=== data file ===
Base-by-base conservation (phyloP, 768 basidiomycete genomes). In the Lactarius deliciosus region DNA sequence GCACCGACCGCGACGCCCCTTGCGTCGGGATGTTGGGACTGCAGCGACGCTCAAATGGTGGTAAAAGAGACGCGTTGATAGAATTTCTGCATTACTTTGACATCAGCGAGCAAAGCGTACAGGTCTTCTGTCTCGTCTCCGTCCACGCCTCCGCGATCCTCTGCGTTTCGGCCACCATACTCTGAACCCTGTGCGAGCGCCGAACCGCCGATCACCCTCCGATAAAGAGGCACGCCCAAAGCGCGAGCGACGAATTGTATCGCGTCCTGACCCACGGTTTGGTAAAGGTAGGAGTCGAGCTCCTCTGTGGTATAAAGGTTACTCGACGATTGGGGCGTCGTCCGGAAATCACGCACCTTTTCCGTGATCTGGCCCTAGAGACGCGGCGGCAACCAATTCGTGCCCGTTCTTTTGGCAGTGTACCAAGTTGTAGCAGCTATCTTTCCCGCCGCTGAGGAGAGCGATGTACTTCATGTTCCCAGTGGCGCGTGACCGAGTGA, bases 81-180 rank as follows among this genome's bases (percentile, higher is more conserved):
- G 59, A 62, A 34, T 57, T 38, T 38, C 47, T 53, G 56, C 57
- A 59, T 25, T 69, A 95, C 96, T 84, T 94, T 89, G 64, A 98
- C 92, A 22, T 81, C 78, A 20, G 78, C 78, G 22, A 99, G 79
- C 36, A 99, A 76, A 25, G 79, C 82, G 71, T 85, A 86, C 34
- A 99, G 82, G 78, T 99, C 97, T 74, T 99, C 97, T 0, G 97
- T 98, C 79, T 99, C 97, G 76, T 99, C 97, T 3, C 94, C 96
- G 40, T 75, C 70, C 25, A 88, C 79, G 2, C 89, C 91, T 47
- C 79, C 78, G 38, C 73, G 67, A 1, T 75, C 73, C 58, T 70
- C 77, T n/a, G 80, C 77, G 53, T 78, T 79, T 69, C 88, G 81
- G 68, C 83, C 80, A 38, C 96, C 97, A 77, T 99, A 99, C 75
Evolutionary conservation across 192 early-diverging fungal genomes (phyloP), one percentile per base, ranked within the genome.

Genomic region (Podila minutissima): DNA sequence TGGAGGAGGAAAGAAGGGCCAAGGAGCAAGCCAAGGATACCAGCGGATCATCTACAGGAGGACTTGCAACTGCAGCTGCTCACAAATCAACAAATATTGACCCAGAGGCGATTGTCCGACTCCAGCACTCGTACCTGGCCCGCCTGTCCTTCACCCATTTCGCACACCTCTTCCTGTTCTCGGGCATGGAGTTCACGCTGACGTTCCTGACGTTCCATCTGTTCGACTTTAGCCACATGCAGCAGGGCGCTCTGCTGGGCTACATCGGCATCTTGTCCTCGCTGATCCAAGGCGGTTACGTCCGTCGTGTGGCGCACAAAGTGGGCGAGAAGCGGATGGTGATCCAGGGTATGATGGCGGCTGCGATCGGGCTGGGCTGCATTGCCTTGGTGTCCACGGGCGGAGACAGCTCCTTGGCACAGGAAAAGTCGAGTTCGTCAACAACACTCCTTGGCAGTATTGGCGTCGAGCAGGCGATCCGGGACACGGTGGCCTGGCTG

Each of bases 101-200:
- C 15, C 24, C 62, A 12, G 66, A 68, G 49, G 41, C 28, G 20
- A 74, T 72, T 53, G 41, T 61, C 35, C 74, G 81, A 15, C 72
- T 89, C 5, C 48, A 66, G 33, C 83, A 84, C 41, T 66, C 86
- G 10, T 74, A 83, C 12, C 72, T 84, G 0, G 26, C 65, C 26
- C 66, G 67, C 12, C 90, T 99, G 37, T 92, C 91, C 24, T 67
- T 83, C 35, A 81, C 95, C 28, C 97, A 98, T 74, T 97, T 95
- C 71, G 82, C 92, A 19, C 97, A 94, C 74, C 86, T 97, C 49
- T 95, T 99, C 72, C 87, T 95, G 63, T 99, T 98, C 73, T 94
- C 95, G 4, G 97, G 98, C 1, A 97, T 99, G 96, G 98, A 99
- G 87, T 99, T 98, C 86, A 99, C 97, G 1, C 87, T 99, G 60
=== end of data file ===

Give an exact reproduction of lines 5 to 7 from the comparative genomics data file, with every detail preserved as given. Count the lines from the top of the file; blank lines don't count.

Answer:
- C 36, A 99, A 76, A 25, G 79, C 82, G 71, T 85, A 86, C 34
- A 99, G 82, G 78, T 99, C 97, T 74, T 99, C 97, T 0, G 97
- T 98, C 79, T 99, C 97, G 76, T 99, C 97, T 3, C 94, C 96